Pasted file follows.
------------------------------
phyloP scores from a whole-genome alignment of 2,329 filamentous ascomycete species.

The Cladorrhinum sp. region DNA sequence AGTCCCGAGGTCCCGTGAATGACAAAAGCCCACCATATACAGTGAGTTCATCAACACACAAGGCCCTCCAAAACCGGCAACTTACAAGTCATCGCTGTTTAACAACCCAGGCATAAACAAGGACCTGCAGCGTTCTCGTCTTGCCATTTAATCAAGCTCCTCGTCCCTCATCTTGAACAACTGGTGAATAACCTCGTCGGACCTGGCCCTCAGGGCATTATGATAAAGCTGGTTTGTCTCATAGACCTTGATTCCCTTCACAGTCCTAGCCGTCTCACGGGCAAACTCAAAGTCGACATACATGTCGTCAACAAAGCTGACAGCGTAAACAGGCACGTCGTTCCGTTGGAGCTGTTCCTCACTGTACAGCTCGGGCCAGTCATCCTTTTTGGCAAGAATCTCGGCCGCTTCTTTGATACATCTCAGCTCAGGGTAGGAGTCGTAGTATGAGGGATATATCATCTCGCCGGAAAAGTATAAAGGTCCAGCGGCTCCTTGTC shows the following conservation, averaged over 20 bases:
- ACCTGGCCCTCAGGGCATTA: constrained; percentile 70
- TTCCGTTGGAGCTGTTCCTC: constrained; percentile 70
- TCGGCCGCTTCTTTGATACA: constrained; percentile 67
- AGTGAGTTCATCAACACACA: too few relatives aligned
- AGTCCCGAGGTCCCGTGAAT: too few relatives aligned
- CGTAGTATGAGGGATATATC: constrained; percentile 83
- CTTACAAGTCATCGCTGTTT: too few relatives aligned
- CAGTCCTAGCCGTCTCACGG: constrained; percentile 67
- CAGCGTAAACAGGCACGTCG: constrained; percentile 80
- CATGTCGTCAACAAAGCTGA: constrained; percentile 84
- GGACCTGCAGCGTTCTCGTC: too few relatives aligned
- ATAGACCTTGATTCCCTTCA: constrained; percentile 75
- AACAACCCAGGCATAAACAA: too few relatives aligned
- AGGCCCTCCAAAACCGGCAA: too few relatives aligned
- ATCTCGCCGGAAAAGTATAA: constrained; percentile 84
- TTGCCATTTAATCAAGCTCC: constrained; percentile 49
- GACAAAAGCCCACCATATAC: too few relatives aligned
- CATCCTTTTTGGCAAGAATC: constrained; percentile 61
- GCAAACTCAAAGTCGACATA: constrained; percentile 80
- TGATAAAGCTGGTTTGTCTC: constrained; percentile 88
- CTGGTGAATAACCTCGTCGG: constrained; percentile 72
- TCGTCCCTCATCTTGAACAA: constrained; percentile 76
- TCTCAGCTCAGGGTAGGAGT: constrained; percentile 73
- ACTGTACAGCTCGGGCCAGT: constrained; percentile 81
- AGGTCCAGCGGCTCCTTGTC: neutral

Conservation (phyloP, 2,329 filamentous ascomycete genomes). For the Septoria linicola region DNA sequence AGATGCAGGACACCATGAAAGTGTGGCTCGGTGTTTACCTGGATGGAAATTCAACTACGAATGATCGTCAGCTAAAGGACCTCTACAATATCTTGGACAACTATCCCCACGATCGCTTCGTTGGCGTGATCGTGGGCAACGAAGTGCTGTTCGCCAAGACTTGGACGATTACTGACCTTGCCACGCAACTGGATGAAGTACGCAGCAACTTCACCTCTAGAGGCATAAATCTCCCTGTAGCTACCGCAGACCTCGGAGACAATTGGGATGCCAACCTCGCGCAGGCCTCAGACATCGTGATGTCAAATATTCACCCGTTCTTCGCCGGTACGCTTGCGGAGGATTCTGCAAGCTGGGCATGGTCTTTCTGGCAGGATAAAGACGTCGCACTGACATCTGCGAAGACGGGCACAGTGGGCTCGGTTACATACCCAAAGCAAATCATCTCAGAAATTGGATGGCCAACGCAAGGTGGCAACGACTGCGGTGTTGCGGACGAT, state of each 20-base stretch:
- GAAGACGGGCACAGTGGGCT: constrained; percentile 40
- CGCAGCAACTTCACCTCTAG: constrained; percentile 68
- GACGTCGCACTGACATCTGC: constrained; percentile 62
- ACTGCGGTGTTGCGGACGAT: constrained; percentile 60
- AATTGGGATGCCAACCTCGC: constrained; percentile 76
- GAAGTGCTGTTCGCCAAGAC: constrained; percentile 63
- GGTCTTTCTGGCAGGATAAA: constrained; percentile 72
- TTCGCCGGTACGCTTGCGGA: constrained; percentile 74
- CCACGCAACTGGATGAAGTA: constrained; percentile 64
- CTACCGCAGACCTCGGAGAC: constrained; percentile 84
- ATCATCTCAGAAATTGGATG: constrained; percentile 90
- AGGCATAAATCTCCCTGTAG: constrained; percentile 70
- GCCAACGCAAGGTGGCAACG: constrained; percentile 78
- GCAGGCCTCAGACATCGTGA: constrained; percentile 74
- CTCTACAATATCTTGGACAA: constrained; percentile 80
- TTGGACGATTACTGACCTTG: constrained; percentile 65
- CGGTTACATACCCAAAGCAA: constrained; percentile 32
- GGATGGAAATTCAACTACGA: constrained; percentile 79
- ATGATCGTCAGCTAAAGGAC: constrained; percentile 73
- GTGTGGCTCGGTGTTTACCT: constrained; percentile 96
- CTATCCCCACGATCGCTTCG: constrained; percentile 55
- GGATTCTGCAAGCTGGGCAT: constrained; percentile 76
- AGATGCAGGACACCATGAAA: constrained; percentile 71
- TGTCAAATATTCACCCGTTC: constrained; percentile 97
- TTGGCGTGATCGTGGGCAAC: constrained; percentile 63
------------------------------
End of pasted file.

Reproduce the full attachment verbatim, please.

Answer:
phyloP scores from a whole-genome alignment of 2,329 filamentous ascomycete species.

The Cladorrhinum sp. region DNA sequence AGTCCCGAGGTCCCGTGAATGACAAAAGCCCACCATATACAGTGAGTTCATCAACACACAAGGCCCTCCAAAACCGGCAACTTACAAGTCATCGCTGTTTAACAACCCAGGCATAAACAAGGACCTGCAGCGTTCTCGTCTTGCCATTTAATCAAGCTCCTCGTCCCTCATCTTGAACAACTGGTGAATAACCTCGTCGGACCTGGCCCTCAGGGCATTATGATAAAGCTGGTTTGTCTCATAGACCTTGATTCCCTTCACAGTCCTAGCCGTCTCACGGGCAAACTCAAAGTCGACATACATGTCGTCAACAAAGCTGACAGCGTAAACAGGCACGTCGTTCCGTTGGAGCTGTTCCTCACTGTACAGCTCGGGCCAGTCATCCTTTTTGGCAAGAATCTCGGCCGCTTCTTTGATACATCTCAGCTCAGGGTAGGAGTCGTAGTATGAGGGATATATCATCTCGCCGGAAAAGTATAAAGGTCCAGCGGCTCCTTGTC shows the following conservation, averaged over 20 bases:
- ACCTGGCCCTCAGGGCATTA: constrained; percentile 70
- TTCCGTTGGAGCTGTTCCTC: constrained; percentile 70
- TCGGCCGCTTCTTTGATACA: constrained; percentile 67
- AGTGAGTTCATCAACACACA: too few relatives aligned
- AGTCCCGAGGTCCCGTGAAT: too few relatives aligned
- CGTAGTATGAGGGATATATC: constrained; percentile 83
- CTTACAAGTCATCGCTGTTT: too few relatives aligned
- CAGTCCTAGCCGTCTCACGG: constrained; percentile 67
- CAGCGTAAACAGGCACGTCG: constrained; percentile 80
- CATGTCGTCAACAAAGCTGA: constrained; percentile 84
- GGACCTGCAGCGTTCTCGTC: too few relatives aligned
- ATAGACCTTGATTCCCTTCA: constrained; percentile 75
- AACAACCCAGGCATAAACAA: too few relatives aligned
- AGGCCCTCCAAAACCGGCAA: too few relatives aligned
- ATCTCGCCGGAAAAGTATAA: constrained; percentile 84
- TTGCCATTTAATCAAGCTCC: constrained; percentile 49
- GACAAAAGCCCACCATATAC: too few relatives aligned
- CATCCTTTTTGGCAAGAATC: constrained; percentile 61
- GCAAACTCAAAGTCGACATA: constrained; percentile 80
- TGATAAAGCTGGTTTGTCTC: constrained; percentile 88
- CTGGTGAATAACCTCGTCGG: constrained; percentile 72
- TCGTCCCTCATCTTGAACAA: constrained; percentile 76
- TCTCAGCTCAGGGTAGGAGT: constrained; percentile 73
- ACTGTACAGCTCGGGCCAGT: constrained; percentile 81
- AGGTCCAGCGGCTCCTTGTC: neutral

Conservation (phyloP, 2,329 filamentous ascomycete genomes). For the Septoria linicola region DNA sequence AGATGCAGGACACCATGAAAGTGTGGCTCGGTGTTTACCTGGATGGAAATTCAACTACGAATGATCGTCAGCTAAAGGACCTCTACAATATCTTGGACAACTATCCCCACGATCGCTTCGTTGGCGTGATCGTGGGCAACGAAGTGCTGTTCGCCAAGACTTGGACGATTACTGACCTTGCCACGCAACTGGATGAAGTACGCAGCAACTTCACCTCTAGAGGCATAAATCTCCCTGTAGCTACCGCAGACCTCGGAGACAATTGGGATGCCAACCTCGCGCAGGCCTCAGACATCGTGATGTCAAATATTCACCCGTTCTTCGCCGGTACGCTTGCGGAGGATTCTGCAAGCTGGGCATGGTCTTTCTGGCAGGATAAAGACGTCGCACTGACATCTGCGAAGACGGGCACAGTGGGCTCGGTTACATACCCAAAGCAAATCATCTCAGAAATTGGATGGCCAACGCAAGGTGGCAACGACTGCGGTGTTGCGGACGAT, state of each 20-base stretch:
- GAAGACGGGCACAGTGGGCT: constrained; percentile 40
- CGCAGCAACTTCACCTCTAG: constrained; percentile 68
- GACGTCGCACTGACATCTGC: constrained; percentile 62
- ACTGCGGTGTTGCGGACGAT: constrained; percentile 60
- AATTGGGATGCCAACCTCGC: constrained; percentile 76
- GAAGTGCTGTTCGCCAAGAC: constrained; percentile 63
- GGTCTTTCTGGCAGGATAAA: constrained; percentile 72
- TTCGCCGGTACGCTTGCGGA: constrained; percentile 74
- CCACGCAACTGGATGAAGTA: constrained; percentile 64
- CTACCGCAGACCTCGGAGAC: constrained; percentile 84
- ATCATCTCAGAAATTGGATG: constrained; percentile 90
- AGGCATAAATCTCCCTGTAG: constrained; percentile 70
- GCCAACGCAAGGTGGCAACG: constrained; percentile 78
- GCAGGCCTCAGACATCGTGA: constrained; percentile 74
- CTCTACAATATCTTGGACAA: constrained; percentile 80
- TTGGACGATTACTGACCTTG: constrained; percentile 65
- CGGTTACATACCCAAAGCAA: constrained; percentile 32
- GGATGGAAATTCAACTACGA: constrained; percentile 79
- ATGATCGTCAGCTAAAGGAC: constrained; percentile 73
- GTGTGGCTCGGTGTTTACCT: constrained; percentile 96
- CTATCCCCACGATCGCTTCG: constrained; percentile 55
- GGATTCTGCAAGCTGGGCAT: constrained; percentile 76
- AGATGCAGGACACCATGAAA: constrained; percentile 71
- TGTCAAATATTCACCCGTTC: constrained; percentile 97
- TTGGCGTGATCGTGGGCAAC: constrained; percentile 63